As numerous other courts have held, the TCPA allows consumers to revoke consent to receive text messages and allows them to bring a private action under the TCPA if the messages do not stop thereafter. In light of Gager and Soundbite, King's motion is DENIED.

C. Discovery Motions

Also pending before the court are King's Motion for a Protective Order (Mot. for PO (Dkt. # 20)) and Mr. Munro's Motion to Compel and for Sanctions (Mot. to Compel (Dkt. # 22)). The gist of these two motions is that King asserts it need not respond to Mr. Munro's discovery requests because it has a dispositive motion pending. (See Mot. for PO at 2-3; Mot. to Compel at 1-6.) In the Motion for Protective Order, King asks the court to give its blessing to this obstructive conduct by granting a motion to stay pending a ruling on King's motion for judgment on the pleadings. (Mot. for PO at 3-4.) The court DENIES this motion as moot in light of the above ruling. Further, the court finds untenable King's position that it need not respond to discovery, ORDERS King to respond to outstanding discovery requests in a timely fashion, and ORDERS King to pay sanctions to Mr. Munro in an amount sufficient to compensate Mr. Munro for the attorney's fees and costs associated with filing his Motion to Compel. Mr. Munro shall submit an affidavit describing these costs.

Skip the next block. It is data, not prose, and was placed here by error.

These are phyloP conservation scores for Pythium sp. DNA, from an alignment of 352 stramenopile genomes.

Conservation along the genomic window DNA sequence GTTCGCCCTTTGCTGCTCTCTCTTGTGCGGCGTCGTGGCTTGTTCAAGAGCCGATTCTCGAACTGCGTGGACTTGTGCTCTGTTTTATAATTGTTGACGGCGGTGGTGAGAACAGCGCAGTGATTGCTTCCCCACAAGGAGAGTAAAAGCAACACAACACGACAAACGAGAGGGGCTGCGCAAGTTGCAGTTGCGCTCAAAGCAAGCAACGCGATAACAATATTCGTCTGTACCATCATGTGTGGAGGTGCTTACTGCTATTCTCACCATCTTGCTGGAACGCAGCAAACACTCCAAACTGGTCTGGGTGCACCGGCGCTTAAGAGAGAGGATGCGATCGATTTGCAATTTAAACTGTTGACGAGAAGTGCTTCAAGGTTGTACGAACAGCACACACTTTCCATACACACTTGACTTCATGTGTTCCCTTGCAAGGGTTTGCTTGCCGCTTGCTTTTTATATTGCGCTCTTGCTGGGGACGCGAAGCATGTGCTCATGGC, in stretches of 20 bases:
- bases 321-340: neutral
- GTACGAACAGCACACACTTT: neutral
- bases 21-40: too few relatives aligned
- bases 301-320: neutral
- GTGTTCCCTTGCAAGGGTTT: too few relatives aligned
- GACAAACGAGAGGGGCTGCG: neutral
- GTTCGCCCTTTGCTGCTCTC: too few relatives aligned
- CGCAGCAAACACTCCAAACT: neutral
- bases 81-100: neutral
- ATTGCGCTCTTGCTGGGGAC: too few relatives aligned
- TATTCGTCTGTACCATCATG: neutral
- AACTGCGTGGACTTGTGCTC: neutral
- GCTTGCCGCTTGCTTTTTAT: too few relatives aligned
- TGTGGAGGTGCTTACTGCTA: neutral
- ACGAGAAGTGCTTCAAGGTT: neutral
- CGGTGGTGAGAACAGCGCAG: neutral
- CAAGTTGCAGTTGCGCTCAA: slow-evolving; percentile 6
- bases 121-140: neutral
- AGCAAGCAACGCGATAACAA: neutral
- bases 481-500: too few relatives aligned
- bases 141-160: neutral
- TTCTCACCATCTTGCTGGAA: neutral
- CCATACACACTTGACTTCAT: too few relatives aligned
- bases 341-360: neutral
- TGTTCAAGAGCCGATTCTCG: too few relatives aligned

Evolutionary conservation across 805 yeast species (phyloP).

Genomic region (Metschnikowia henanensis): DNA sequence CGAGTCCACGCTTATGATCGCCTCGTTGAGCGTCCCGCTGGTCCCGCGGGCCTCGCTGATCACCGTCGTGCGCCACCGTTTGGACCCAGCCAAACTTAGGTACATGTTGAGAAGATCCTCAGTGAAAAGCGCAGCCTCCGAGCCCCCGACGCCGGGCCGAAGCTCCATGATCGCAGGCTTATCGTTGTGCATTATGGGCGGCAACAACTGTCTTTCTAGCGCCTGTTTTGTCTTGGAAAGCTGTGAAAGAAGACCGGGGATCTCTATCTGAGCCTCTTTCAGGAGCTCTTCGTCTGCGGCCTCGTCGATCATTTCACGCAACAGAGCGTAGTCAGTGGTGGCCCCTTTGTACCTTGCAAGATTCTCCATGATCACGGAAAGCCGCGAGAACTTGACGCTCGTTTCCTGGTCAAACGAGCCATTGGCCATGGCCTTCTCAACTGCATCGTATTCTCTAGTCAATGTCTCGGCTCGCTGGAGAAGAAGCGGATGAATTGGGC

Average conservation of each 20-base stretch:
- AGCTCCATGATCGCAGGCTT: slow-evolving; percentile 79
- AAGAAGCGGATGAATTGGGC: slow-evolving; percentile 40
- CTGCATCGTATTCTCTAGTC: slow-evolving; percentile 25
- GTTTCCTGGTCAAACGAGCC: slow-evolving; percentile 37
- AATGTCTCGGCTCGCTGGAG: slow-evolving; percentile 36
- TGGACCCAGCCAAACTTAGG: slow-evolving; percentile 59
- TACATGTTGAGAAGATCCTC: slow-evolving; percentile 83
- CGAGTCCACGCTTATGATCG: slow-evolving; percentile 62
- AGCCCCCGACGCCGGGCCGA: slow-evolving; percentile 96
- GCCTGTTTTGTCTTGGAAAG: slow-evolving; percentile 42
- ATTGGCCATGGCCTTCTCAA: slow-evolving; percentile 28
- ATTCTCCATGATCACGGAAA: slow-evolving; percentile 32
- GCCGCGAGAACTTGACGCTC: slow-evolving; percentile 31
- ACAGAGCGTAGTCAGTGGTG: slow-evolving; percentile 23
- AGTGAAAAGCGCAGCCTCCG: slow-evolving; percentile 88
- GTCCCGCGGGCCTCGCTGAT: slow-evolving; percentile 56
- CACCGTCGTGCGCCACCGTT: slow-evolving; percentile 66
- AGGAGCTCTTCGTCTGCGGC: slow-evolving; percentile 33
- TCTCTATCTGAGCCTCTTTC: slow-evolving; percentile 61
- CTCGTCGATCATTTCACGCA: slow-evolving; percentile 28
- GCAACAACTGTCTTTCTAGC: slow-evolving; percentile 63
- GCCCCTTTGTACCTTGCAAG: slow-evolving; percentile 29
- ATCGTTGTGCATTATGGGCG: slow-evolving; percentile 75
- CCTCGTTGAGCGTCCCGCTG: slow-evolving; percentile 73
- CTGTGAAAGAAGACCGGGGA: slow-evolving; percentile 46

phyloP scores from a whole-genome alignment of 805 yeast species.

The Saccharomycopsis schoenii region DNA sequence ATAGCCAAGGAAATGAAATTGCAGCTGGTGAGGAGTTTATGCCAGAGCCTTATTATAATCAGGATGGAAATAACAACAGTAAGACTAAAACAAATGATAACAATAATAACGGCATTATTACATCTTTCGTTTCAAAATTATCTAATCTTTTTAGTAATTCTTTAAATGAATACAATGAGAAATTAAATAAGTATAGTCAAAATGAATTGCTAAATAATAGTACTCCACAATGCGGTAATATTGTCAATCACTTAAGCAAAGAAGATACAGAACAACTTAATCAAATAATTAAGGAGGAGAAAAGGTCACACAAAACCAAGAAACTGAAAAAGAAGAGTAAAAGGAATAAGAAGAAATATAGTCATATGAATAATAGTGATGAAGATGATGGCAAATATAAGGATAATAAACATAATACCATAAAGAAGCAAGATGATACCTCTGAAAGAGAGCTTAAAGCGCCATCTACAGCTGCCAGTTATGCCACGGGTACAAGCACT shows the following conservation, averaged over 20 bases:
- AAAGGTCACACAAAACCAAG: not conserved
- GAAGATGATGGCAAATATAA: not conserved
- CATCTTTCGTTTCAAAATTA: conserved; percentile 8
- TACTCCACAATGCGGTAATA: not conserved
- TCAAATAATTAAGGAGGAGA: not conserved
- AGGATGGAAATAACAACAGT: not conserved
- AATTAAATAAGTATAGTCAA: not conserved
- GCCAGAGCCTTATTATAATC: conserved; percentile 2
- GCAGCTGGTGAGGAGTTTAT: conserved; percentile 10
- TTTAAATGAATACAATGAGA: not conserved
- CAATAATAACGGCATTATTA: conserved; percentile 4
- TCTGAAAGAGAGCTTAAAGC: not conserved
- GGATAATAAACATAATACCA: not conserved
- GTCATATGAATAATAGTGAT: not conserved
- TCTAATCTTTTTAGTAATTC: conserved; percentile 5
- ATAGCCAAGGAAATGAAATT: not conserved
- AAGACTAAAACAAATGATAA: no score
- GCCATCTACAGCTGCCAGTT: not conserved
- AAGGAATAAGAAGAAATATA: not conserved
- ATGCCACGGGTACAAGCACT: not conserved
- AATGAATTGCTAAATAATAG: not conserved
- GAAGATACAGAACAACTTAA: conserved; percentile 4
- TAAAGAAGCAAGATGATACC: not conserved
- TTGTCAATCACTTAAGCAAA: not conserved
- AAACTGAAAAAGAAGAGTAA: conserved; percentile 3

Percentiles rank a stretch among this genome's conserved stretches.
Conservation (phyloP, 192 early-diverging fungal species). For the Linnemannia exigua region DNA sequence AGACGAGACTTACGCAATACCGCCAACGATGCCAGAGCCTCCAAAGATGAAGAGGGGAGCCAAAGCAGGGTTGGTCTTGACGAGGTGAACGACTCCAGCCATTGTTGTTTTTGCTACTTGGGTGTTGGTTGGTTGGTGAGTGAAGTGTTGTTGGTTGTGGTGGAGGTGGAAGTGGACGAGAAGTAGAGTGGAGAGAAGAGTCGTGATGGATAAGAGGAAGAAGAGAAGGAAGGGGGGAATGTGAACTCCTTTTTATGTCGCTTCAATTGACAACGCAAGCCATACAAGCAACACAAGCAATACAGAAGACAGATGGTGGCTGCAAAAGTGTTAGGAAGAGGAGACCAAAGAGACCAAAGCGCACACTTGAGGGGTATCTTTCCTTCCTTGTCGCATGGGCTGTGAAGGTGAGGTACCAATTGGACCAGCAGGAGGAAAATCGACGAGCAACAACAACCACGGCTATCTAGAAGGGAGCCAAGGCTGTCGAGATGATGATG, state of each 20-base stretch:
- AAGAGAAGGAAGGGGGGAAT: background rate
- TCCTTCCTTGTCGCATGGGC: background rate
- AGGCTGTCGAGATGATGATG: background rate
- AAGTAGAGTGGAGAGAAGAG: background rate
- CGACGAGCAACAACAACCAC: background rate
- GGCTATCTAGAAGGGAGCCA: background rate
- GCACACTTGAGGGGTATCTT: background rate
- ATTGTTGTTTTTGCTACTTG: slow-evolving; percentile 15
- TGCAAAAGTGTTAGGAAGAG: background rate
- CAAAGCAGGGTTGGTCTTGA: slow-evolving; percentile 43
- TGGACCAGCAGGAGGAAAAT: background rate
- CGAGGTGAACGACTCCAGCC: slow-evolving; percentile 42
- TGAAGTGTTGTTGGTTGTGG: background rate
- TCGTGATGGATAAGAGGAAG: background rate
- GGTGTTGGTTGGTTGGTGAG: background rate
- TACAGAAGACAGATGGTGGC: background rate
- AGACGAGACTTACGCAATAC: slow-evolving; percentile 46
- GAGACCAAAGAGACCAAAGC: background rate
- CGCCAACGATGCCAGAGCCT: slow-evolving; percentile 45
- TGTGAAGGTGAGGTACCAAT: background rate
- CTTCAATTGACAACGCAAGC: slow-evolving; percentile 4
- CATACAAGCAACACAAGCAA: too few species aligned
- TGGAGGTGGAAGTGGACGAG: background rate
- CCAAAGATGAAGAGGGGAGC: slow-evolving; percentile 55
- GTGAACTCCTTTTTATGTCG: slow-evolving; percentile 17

The court DENIES King's motion for judgment on the pleadings (Dkt. # 13), DENIES AS MOOT King's Motion for Protective Order (Dkt. # 20), GRANTS IN PART Mr. Munro's Motion to Compel Discovery (Dkt. # 22) as described, and DENIES the Motion to Compel Discovery in all other respects.


1. The court in Gager declined to afford Chevron deference to the Soundbite ruling, and the court will do so here as well. See Gager, 727 F.3d at 271 n.5.